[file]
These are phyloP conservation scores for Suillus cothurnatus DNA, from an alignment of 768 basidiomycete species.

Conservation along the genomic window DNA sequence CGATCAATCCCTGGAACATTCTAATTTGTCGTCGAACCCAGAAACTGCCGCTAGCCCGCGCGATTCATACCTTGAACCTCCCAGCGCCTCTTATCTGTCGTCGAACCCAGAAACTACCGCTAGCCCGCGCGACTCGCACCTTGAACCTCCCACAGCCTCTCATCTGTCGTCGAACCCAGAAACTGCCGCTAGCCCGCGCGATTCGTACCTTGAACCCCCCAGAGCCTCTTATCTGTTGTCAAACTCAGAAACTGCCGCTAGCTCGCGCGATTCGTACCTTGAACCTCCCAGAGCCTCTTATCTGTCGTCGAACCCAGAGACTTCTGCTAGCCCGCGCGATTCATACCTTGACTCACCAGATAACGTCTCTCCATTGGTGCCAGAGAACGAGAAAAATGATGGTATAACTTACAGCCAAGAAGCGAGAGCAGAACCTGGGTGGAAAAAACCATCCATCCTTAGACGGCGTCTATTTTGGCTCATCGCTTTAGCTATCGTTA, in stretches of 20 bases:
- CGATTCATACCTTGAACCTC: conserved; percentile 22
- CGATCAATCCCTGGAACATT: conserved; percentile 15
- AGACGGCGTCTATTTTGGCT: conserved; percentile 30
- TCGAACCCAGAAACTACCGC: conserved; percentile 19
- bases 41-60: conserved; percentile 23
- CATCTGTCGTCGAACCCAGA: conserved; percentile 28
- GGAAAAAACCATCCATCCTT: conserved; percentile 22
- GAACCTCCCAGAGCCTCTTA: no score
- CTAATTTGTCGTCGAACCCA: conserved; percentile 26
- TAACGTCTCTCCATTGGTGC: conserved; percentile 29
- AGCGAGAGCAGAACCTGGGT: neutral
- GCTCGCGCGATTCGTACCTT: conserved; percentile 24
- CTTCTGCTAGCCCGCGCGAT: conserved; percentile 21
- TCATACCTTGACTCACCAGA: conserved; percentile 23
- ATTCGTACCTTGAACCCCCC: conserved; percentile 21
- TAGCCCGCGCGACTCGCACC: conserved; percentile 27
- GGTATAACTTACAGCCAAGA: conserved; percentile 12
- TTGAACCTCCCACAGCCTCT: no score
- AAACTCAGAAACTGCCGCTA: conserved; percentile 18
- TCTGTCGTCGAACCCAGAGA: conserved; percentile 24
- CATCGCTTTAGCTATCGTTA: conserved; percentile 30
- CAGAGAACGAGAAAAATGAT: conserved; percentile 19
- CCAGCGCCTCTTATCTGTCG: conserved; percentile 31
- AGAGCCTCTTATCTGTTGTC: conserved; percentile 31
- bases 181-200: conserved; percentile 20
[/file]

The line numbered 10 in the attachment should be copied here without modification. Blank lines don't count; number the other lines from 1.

- GAACCTCCCAGAGCCTCTTA: no score